Credit rating agencies and conflicts of interest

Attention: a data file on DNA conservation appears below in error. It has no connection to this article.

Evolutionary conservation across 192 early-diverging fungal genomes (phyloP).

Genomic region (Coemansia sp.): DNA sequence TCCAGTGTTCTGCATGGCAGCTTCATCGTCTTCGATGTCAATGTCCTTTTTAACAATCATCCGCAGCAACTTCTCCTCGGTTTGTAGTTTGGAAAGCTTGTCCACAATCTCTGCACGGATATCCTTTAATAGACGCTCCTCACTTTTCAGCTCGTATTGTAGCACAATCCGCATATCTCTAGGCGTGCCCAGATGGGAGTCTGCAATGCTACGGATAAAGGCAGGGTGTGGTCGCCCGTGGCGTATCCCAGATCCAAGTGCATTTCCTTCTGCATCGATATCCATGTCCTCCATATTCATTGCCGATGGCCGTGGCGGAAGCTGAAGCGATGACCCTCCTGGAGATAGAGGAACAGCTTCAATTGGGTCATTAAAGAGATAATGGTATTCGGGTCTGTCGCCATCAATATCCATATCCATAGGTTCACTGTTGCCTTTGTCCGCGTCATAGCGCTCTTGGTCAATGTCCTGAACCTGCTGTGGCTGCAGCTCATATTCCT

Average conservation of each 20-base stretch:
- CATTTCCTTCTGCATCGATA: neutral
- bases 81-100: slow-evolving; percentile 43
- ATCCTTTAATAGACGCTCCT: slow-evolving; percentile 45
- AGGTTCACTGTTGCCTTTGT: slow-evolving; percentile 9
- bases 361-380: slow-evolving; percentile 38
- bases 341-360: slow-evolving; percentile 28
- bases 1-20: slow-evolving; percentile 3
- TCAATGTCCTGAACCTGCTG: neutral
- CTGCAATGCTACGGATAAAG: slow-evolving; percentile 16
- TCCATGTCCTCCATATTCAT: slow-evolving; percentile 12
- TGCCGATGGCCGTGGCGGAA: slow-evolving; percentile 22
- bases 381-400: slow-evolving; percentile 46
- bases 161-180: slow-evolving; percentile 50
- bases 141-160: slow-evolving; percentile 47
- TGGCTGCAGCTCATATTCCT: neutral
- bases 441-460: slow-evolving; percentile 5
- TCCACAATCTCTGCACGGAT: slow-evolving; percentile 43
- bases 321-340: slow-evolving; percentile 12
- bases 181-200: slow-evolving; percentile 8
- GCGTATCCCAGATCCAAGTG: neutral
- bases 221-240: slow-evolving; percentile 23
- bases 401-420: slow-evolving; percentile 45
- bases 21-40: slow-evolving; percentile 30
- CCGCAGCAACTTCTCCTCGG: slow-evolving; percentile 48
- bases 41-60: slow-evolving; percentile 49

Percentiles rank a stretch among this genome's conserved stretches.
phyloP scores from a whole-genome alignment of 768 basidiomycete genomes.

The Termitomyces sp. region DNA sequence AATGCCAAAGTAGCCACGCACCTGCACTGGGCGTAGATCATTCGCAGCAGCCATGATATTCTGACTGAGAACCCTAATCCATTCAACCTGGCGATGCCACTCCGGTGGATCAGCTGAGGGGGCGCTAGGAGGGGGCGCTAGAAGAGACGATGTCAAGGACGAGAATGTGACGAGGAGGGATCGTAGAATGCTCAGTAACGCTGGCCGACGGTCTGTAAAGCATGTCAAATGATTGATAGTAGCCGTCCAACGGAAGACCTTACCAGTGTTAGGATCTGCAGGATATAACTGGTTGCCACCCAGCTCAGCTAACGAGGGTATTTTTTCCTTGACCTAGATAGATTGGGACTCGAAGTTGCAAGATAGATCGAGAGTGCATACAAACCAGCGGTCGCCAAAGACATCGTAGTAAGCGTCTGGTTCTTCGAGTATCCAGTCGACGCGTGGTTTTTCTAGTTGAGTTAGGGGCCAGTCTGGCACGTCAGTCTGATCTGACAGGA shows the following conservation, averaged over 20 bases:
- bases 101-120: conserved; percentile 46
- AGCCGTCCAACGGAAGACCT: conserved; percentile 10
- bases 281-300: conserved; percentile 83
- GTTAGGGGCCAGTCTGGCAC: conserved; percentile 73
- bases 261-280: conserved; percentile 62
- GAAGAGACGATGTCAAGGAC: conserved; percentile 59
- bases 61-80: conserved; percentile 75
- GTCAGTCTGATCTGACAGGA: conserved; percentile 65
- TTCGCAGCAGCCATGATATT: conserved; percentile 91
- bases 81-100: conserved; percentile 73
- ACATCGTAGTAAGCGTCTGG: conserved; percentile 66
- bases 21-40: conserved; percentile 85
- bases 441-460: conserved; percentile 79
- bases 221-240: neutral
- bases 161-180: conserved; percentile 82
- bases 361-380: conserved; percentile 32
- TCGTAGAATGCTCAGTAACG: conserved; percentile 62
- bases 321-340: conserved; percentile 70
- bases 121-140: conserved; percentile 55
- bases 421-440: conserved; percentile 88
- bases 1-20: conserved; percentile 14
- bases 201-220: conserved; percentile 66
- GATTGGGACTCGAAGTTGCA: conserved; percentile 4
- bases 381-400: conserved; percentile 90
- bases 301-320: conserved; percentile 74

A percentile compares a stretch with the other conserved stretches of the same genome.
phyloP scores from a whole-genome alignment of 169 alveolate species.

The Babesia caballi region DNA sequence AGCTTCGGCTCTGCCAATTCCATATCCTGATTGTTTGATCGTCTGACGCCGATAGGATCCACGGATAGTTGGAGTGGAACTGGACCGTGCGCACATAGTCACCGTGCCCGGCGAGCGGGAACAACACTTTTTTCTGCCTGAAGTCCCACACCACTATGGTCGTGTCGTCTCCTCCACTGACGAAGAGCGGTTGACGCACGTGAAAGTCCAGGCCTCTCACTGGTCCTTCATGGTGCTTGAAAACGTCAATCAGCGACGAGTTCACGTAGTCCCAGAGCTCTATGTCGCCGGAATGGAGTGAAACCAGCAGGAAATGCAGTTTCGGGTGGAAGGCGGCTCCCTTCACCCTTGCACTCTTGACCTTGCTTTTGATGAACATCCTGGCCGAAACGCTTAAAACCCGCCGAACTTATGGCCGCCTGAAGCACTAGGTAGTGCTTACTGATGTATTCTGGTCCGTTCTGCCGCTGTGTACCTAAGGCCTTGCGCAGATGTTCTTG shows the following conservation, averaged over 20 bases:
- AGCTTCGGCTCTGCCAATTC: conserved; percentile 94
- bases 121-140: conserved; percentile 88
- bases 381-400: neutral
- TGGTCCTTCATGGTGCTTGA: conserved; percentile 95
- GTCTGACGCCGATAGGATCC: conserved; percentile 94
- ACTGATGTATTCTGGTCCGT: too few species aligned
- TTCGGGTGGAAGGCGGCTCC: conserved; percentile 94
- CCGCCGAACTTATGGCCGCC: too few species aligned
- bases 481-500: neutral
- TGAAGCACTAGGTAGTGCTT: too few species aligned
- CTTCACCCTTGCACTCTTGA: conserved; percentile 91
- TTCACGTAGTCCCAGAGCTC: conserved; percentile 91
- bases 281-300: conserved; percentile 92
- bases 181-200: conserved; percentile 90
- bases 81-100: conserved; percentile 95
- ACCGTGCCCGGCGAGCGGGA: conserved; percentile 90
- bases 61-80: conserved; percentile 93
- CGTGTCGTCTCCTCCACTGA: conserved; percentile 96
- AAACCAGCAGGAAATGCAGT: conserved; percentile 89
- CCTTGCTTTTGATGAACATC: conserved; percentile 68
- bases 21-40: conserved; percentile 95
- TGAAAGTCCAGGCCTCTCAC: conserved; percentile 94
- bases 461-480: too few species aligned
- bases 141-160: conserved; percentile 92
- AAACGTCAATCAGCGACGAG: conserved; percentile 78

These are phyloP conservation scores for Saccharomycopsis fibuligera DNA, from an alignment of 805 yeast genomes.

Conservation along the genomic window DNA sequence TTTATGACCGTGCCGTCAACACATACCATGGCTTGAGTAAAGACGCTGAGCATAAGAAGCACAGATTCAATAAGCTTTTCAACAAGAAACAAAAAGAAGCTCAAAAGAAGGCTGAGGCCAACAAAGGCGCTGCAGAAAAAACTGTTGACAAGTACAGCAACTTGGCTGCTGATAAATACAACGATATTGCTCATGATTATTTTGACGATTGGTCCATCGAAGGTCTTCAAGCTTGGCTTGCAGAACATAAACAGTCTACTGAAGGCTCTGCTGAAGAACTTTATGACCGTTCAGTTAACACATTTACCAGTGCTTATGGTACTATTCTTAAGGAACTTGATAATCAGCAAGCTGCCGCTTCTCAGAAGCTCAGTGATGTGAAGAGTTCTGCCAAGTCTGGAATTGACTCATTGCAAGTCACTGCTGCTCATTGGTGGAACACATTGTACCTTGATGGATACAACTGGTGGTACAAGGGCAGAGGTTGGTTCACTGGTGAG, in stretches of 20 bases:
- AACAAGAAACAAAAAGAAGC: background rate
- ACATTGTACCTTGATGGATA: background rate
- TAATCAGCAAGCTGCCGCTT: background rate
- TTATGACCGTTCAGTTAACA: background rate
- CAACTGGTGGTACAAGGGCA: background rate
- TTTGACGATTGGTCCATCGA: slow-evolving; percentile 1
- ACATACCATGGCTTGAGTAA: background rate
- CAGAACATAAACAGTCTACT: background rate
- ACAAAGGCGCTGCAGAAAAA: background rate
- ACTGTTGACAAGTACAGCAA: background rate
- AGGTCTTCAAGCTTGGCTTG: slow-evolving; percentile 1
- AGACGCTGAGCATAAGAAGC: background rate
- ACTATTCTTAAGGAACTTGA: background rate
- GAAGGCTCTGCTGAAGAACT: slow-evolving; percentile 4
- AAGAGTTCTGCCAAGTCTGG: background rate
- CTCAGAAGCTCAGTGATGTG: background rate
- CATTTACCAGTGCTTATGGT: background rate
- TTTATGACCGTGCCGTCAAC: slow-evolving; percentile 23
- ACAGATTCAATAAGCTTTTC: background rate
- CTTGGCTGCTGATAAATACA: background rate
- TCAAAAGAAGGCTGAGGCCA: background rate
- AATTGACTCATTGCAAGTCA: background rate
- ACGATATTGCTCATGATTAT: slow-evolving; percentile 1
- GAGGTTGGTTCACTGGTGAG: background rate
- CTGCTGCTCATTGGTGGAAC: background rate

Credit rating agencies are controversial yet influential financial gatekeepers. Many have attributed the recent failures of credit rating agencies to conflicts of interest, such as the agencies’ issuer-pays business model and the agencies’ provision of ancillary services. This report identifies these conflicts; examines recently-finalized Security and Exchange Commission (SEC) regulations proscribing these conflicts; and suggests other possible regulatory measures. The strategies available to regulators are diverse and differ widely in their political and administrative feasibility. These strategies include outright prohibition of conflicts; removing regulatory references to credit ratings; enhancing agency liability; organizational firewalls; performance disclosures; demonstrating due diligence and its results; increasing competition; staleness reforms; internal governance; administrative registration; and requiring alternative business models. While the report primarily focuses on how the most recent financial crisis—and the related market for asset-backed securities—highlighted conflicts of interest at credit rating agencies, this report also examines how credit ratings—and their limitations—affect sovereign debt markets.